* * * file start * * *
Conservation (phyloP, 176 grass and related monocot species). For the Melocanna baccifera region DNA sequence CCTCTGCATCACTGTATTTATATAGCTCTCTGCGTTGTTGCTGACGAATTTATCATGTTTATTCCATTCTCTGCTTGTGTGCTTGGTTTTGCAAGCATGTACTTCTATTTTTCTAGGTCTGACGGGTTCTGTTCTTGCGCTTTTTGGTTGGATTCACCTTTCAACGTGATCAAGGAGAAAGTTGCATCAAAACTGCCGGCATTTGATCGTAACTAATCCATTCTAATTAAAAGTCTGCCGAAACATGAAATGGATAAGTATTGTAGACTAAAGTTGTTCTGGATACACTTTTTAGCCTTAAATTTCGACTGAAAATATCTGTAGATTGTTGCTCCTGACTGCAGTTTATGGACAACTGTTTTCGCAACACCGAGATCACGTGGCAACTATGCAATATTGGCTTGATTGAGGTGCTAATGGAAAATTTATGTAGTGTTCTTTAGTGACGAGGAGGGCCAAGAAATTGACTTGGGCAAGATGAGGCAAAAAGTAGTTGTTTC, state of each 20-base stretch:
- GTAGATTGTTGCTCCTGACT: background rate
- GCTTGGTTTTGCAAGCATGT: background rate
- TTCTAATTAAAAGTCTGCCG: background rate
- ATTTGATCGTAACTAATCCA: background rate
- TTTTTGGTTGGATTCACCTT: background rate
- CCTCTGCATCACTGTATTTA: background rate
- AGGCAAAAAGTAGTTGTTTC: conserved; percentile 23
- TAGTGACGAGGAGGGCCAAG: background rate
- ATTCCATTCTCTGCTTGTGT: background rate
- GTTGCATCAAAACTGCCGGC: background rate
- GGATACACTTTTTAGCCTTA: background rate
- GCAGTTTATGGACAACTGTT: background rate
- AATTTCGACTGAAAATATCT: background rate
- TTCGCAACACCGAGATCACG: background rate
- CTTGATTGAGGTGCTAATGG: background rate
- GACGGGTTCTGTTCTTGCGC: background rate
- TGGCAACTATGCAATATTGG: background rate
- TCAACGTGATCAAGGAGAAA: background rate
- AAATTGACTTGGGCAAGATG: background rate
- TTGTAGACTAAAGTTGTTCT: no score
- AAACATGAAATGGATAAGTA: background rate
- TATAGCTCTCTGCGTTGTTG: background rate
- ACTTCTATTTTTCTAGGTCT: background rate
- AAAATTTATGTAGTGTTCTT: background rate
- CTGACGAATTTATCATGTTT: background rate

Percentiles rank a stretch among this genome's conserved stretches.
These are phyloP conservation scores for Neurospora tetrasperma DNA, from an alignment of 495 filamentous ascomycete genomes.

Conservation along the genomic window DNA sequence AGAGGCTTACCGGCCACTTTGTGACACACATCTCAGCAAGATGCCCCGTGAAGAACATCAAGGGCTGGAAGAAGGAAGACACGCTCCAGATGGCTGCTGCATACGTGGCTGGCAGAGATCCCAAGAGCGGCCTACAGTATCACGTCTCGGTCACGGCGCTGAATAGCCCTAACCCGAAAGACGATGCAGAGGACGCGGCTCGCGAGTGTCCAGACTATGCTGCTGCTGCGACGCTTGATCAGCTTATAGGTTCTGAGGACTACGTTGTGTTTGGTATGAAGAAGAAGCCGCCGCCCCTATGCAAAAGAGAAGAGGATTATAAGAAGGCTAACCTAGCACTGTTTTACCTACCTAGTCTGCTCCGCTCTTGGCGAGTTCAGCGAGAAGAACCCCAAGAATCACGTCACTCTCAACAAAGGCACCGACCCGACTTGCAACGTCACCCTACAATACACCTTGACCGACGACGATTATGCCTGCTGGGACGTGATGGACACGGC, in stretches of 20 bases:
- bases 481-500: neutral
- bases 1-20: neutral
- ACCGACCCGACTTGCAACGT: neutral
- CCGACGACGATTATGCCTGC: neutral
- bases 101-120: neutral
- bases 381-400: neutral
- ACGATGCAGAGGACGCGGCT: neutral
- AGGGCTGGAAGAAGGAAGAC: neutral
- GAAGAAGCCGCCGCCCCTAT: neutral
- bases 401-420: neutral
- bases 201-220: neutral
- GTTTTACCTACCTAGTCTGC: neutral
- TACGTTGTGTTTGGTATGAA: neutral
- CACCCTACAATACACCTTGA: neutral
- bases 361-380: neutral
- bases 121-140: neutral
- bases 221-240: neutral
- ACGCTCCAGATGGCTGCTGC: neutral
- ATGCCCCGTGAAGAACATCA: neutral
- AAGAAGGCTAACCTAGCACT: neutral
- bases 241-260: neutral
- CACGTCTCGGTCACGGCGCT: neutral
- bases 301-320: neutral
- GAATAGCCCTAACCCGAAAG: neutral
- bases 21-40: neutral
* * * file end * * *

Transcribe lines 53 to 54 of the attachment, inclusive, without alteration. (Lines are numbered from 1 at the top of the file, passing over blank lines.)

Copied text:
- GAATAGCCCTAACCCGAAAG: neutral
- bases 21-40: neutral